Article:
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Battle of Edgcote, 1469

Wars of the Roses

In July 1469, Richard Neville, Earl of Warwick, known as the 'Kingmaker', one time mentor of Edward IV, rebelled against his protege. An army led by the mysterious 'Robin of Redesdale' marched from the north to engage in battle. Edward sent an army led by the Earls of Pembroke and Devon to meet them. After an initial clash near Daventry, the two sides engaged on 26 July 1469 between the villages of Edgcote and Chipping Warden at a place known as Danesmoor.

Pembroke’s army had been dangerously weakened because the Earl of Devon had withdrawn his troops, leaving Pembroke without archers. The royal army initially held a commanding hilltop position but an attack by the rebel archers forced Pembroke to abandon the position and engage in hand to hand fighting on the valley floor. Pembroke’s army fought back and was on the brink of success when rebel reinforcements arrived from Northampton. Thinking it was Warwick’s whole army, Pembroke’s troops broke and fled, only to be cut down by the rebels. Pembroke himself was captured and then executed then next day at Queen Eleanor's Cross in Northampton.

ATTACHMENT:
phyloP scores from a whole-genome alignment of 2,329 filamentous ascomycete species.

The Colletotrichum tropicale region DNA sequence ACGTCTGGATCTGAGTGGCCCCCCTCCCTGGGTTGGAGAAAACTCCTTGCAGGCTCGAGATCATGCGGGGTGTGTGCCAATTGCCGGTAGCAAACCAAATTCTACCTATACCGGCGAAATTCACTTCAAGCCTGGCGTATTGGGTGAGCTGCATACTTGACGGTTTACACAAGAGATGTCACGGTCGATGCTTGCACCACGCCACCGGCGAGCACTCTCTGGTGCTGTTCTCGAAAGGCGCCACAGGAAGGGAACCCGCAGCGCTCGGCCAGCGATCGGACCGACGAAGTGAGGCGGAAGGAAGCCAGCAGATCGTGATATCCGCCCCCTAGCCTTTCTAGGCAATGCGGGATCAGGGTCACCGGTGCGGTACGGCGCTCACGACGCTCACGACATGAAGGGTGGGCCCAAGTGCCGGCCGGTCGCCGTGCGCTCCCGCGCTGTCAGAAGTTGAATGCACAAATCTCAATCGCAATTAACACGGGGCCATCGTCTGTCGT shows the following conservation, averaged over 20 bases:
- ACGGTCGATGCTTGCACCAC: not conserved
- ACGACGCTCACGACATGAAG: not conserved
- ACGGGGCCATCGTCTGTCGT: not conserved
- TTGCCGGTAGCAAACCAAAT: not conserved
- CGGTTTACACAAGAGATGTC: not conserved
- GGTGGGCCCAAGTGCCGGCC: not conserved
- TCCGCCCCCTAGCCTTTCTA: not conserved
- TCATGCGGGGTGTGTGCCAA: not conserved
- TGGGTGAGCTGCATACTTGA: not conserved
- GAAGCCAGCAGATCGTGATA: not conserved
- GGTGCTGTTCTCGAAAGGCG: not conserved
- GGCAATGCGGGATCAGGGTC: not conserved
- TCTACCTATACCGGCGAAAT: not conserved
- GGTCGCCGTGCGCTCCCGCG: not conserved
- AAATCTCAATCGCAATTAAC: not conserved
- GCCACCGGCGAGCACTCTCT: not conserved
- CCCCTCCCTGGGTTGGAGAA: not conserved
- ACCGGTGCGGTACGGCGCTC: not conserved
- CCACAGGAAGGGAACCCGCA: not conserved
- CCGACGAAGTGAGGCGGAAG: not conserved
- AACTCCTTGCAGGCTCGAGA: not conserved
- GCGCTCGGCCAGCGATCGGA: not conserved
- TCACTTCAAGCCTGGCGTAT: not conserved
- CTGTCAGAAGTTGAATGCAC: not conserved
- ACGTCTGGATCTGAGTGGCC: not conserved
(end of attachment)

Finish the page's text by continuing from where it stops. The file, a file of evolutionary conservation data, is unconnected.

As it happened another future king, Henry Tudor, only 10 at the time, was also at the battle but managed to escape. He was to become, after the battle of Bosworth, King Henry VII. 

Contact & Opening Times

Edgecote Chipping Warden
Northamptonshire
OX17 1AG

The battlefield lies off the road in between Culworth and Chipping Warden, near the turn off to Edgcote, and is clearly signposted.

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